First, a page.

Why Ethiopia Holds the key to Africa’s fight against Coronavirus
The recent outbreak of the coronavirus which has claimed 106 lives in China and hospitalised nearly 5000 people worldwide has put the world on edge. Although the majority of these cases are in China, as fears of more contamination spreads and hysteria builds, many countries are on alert and are exploring evacuating their citizens from locked-down Wuhan.
With fears mounting daily, many across the African continent have been wondering what steps governments throughout the region are taking to protect their citizens from contact with the virus, and how effective these steps will be. These concerns have become all the more intensified since both Cote D’Ivoire and Kenya have announced suspected cases on their shores. And now, officials from the African nation housing the airport considered by some to be the first line of defence against the spread of the coronavirus has announced 3 suspected cases in students who recently returned from Wuhan.
A Growing relationship
The burgeoning ties between Africa and China has led to a 630% jump in air traffic between China and Africa in the last decade alone.
Most of the expansion was made by Africa’s biggest carrier – Ethiopian Airlines. During the 2000s Ethiopian Airlines did not have a single direct Africa-China route. Now, it is the leading and largest operator with almost 2,616 annual flights. The airline flies daily to China, with flights going to Guangzhou, Shanghai, Beijing, Hong Kong, and three times a week to Chengdu. Ethiopian Airlines flies to 61 destinations in Africa, thereby offering a quick link from China to the entire African continent. With the Ivory Coast testing the first suspected person for coronavirus in Africa and Kenya recently announcing a suspected case, fear has been mounting that air travel may be the virus’ path of arrival to the continent.
Mr Takele Uma Banti, the acting Deputy Mayor of Addis Ababa, announced on Twitter that Bole International Airport with cooperation with Ethiopian Public Health Institute (EPHI), Addis Ababa Public Health Emergency Management is onboard to screen for the coronavirus. He also stated that they had prepared an isolation centre equipped to accommodate passengers.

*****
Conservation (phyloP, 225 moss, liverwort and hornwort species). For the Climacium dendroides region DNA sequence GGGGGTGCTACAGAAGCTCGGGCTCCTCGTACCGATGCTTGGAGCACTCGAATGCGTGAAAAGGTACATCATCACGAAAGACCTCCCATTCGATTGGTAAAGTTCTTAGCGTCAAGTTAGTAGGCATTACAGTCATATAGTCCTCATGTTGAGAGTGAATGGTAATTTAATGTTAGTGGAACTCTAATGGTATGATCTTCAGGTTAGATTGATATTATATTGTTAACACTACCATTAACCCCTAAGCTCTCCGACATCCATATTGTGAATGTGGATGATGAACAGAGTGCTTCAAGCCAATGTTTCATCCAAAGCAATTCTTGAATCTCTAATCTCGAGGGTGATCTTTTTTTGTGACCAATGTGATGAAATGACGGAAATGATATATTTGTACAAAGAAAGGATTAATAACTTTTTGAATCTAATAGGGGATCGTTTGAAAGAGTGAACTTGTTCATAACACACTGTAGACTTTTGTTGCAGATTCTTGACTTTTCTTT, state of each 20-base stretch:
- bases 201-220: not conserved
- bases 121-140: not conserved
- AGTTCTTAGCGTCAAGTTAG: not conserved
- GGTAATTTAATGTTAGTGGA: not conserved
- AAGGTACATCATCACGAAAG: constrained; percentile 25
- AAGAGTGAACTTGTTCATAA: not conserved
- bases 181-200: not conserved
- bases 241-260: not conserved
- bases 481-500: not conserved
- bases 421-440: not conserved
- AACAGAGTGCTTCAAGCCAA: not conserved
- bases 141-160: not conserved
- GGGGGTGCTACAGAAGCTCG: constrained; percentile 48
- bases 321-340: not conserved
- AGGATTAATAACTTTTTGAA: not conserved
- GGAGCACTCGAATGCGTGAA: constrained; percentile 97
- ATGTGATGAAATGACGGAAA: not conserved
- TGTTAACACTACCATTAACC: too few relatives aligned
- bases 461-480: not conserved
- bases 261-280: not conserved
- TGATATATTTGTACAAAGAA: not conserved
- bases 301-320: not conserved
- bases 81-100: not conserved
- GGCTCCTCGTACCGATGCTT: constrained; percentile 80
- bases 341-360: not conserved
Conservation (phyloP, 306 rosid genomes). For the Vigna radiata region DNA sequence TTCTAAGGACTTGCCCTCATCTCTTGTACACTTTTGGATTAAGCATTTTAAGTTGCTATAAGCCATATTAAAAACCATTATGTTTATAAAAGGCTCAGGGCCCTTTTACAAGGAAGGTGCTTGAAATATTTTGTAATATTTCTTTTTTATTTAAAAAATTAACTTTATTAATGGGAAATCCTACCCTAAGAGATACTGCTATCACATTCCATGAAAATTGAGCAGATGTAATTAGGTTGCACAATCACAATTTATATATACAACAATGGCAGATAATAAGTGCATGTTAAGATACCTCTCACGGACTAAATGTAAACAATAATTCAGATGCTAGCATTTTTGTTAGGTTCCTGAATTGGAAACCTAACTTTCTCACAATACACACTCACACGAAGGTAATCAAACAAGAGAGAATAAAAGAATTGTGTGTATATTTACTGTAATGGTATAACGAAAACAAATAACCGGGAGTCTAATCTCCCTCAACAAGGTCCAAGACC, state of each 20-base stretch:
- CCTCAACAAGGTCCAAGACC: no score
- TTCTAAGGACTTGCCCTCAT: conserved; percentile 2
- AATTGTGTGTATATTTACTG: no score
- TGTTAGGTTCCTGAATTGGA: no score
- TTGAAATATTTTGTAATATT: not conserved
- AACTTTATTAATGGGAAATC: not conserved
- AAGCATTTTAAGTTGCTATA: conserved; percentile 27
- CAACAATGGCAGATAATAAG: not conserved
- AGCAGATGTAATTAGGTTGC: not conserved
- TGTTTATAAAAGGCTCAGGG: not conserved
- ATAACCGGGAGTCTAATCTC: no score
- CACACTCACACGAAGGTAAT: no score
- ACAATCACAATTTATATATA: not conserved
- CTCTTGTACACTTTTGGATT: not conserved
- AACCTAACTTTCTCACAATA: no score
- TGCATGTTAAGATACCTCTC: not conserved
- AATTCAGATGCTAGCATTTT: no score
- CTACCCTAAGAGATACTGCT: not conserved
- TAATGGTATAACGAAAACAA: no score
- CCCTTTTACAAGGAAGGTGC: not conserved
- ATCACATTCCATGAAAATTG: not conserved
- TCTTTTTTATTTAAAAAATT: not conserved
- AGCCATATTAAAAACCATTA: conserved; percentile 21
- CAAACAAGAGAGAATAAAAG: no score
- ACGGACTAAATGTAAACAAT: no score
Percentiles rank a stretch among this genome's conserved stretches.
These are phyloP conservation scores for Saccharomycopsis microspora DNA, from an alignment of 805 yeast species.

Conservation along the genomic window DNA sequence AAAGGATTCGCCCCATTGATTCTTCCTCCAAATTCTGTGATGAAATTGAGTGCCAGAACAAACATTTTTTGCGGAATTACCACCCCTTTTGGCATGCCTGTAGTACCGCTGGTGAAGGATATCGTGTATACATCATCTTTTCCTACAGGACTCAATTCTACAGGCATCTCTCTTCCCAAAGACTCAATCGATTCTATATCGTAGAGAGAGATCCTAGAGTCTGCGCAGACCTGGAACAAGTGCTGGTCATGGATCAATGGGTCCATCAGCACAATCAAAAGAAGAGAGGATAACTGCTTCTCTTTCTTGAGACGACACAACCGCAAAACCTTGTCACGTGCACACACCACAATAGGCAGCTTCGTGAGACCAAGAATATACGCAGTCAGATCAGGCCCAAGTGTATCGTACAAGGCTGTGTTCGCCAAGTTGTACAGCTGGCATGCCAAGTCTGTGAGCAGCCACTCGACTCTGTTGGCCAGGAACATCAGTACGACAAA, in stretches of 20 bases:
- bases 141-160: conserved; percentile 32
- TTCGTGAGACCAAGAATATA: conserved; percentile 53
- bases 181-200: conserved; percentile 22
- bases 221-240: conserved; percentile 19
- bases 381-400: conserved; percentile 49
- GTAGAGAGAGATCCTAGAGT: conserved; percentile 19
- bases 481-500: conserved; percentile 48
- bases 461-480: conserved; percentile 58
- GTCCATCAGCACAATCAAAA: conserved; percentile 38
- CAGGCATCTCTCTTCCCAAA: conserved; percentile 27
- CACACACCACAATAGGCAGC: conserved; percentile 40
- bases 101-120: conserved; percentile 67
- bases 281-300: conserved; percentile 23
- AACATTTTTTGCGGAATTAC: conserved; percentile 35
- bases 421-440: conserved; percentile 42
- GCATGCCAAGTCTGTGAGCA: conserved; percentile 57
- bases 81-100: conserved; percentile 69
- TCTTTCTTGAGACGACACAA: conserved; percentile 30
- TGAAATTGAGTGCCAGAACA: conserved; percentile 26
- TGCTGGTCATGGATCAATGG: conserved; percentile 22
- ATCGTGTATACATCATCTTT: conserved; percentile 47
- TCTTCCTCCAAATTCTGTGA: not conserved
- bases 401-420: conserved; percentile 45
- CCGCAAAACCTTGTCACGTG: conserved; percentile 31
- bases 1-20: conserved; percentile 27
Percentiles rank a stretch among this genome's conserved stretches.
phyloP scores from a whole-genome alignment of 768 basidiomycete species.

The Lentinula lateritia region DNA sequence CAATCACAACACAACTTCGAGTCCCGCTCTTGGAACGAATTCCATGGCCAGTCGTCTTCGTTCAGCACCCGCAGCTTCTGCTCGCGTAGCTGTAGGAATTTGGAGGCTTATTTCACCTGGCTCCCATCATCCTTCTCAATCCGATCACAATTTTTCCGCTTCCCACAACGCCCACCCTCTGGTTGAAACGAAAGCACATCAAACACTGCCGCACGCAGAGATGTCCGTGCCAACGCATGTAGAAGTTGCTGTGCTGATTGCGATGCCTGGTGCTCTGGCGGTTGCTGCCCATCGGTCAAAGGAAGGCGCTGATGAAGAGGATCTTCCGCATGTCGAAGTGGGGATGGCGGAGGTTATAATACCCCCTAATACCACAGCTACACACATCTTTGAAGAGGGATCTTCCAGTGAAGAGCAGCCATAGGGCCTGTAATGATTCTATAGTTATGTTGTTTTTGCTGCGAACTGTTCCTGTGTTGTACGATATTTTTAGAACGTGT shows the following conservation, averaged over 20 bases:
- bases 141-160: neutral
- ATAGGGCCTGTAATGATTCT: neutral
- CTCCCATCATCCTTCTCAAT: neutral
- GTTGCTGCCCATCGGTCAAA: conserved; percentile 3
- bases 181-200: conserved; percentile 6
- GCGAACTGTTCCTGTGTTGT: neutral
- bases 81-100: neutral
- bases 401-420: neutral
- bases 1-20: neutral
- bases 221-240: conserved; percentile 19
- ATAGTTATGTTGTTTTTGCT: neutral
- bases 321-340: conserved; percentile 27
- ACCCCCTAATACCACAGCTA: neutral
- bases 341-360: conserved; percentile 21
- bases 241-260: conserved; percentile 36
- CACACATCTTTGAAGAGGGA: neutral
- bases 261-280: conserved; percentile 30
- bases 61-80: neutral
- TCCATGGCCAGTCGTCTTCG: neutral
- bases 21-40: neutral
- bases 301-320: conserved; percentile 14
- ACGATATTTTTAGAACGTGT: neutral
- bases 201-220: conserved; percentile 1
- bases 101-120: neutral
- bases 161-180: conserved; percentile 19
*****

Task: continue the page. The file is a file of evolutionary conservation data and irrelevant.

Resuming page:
While this decision is a commendable step that will help identify anyone travelling during the period of communicability, it will not help tackle the issue of anyone flying during the latent and incubation period. National Health Minister of China, Mr Ma Xiaowei stated at a press briefing on January 26 that the virus can spread during the incubation period which is the time elapsed between exposure to a pathogenic organism, a chemical, or radiation, and when symptoms and signs are first apparent. This news has sparked fears that the virus might be passed on with more ease than previously identified, and many fear that an unknowingly infected person may board a flight bound to the African continent infecting numerous others.
The outbreak has caught the attention of the World Health Organisation who have since called it a “crisis” in China but are yet to declare it an international health emergency.
Dr Tedros Adhanom Ghebreyesus, the World Health Organization’s director-general, had travelled to Beijing as of Sunday the 26th of January to hold talks with the government and health officials on the virus. Adhanom, who calls Ethiopia his second home, stated that he “would like to understand the latest development and strengthen our partnership with China in providing further protection against the outbreak”. But how these talks will play out and how they will help protect the African continent from the virus is yet to be seen.
On the 28th of January, a meeting at the Africa Centre for Disease Control culminated in Director John Nkengasong officially activating the Institution’s incident management system ‘to kick-start Africa’s preparedness’.
The previous day, the Gates Foundation announced that they would be committing $10 Million in emergency funds to help frontline responders in China and Africa accelerate their efforts to contain the global spread of the virus.
In the official press release, the gates foundation stated that “the foundation is also immediately committing $5 million to assist the Africa Centers for Disease Control and Prevention in scaling up public health measures against 2019-nCoV among African Union member states. These measures will include technical support to implement the screening and treatment of suspected cases, laboratory confirmation of 2019-nCoV diagnoses and the safe isolation and care of identified cases”. Some, such as scholar Winslow Robertson have issued concerns that not enough African partners are included in the list of partners set to see this funding, meanwhile, others have expressed the need for funds to be allocated to Africans based in China also, as they are currently at greatest risk of contracting the virus.
For now, Africans both at home and abroad are holding their breath to see if the suspected cases in 3 of the continent’s 54 nations do in fact turn out to be Coronavirus. It remains to be seen whether current and planned measures at Addis Ababa Bole airport will be sufficient to manage the threat posed by this deadly virus.
Saron Tamerat is an Ethiopian who has lived in Guangzhou, China for 5 years. A self-proclaimed book worm; she has a degree in International Economics and Trade and is interested in the burgeoning Sino-Africa relations. She has previously served as the president of the African Student Association at the South China University of Technology and has worked with the African-Guangdong Business Association.